Marcos Bretón

Opinion: Just like red rabbit, Koons’ art will be signature for Sacramento

Councilman Steve Hansen holds up a piece of local art he purchased next to the smaller Jeff Koons piece he purchased at the Crocker Art Museum during council discussion of the proposed purchase of the Jeff Koons art piece on Tuesday, March 10, 2015 at the Sacramento City Council meeting in Sacramento.
Councilman Steve Hansen holds up a piece of local art he purchased next to the smaller Jeff Koons piece he purchased at the Crocker Art Museum during council discussion of the proposed purchase of the Jeff Koons art piece on Tuesday, March 10, 2015 at the Sacramento City Council meeting in Sacramento. jvillegas@sacbee.com

It was a fight worth having. Beyond disagreements over the purchase of an $8 million piece of art by the renowned Jeff Koons – a work to be displayed in front of the new downtown arena – a love of community was behind every expression of support or disdain.

When the Sacramento City Council, by a 7-0 vote, approved the purchase of Koons’ sculpture from his “Coloring Book” series, some local artists left disappointed. They had wanted local artists to be considered for the signature piece at the arena.

Some hated Koons’ work. Some thought it was too much money.

The bet here is that these feelings will fade with time.

Too often, art is judged unfairly. People condemn art in the moment when art is meant to last. Especially if art is big and bold and shown in large public spaces, people will figuratively throw rocks or sneer. They will call it ugly. They will say it’s a waste of money.

We’ve seen this before in Sacramento.

The signature piece of public art in the region, at least at the moment, is the red rabbit that greets travelers in Terminal B at Sacramento International Airport. I have to admit that I reacted negatively the first time I heard that they were hanging a 56-foot red rabbit in the busiest sector of the new airport terminal – over the escalator used by travelers and non-travelers alike.

But there I was Monday night, returning from a trip to Arizona. Happy to be home, it made me proud to walk through the beautiful public space that is Terminal B. That beauty is enhanced by community pride in the locally owned restaurants in the terminal that serve travelers from all over the world.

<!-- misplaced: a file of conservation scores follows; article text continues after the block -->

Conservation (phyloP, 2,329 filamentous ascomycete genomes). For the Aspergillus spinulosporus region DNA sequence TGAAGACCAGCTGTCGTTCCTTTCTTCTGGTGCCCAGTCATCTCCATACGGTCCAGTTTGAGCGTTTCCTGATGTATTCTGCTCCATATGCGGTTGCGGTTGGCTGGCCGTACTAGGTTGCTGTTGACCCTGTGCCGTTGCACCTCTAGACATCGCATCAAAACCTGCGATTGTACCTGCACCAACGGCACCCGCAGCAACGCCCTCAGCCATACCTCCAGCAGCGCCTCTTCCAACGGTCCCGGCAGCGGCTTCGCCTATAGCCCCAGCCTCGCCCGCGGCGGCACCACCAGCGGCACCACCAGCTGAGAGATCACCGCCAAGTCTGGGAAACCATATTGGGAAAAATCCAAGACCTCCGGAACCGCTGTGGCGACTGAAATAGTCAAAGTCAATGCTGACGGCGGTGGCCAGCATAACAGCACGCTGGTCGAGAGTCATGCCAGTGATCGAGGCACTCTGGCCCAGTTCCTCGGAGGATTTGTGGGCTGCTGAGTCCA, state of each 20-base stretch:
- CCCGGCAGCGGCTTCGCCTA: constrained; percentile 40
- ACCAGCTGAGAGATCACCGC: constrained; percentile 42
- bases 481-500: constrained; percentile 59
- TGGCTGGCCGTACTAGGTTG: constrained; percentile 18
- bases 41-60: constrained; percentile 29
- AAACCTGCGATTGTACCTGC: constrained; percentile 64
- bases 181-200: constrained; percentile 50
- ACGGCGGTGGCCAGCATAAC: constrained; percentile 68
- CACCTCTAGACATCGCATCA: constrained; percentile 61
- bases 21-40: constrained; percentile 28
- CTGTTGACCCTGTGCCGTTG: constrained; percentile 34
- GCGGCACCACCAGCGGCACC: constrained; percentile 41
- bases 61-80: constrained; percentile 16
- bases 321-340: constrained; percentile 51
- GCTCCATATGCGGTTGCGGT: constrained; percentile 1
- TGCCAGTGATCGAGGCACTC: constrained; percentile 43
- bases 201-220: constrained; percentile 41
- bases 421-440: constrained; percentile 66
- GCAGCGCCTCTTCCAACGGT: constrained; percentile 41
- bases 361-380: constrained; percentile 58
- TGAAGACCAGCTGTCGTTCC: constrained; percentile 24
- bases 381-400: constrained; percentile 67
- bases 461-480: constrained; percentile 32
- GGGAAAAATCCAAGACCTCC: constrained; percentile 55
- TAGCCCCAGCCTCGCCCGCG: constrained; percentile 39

Then you get on that giant escalator and there it is: the red rabbit.

Every time I’m on that escalator I have the same ritual: I pull out my phone, snap a picture of the rabbit and post it on Facebook with the same words: “Home sweet home.”

At a cost of $800,000, that piece of artwork has been called a waste. It’s been called the world’s biggest piñata. It’s been called cheesy and tacky. It’s also popular, iconic, and I would bet it’s one of the most photographed objects in the Sacramento region.

I can’t explain it, but that rabbit says home to me. It was designed by Denver artist Lawrence Argent. The fact that it wasn’t designed by a local artist does not detract from its charm – and it doesn’t detract from the many features at the airport that are locally produced.

At this point, that rabbit says Sacramento. It’s no longer relevant – it never really was – that it was designed by a non-Sacramento artist. Sacramento is the city that was created by people from everywhere, people who fell in love with the town once they arrived.

That depth of feeling is secure enough to accept another big, bold piece of art – even if it is made by a guy from New York.

Call The Bee’s Marcos Breton, (916) 321-1096.

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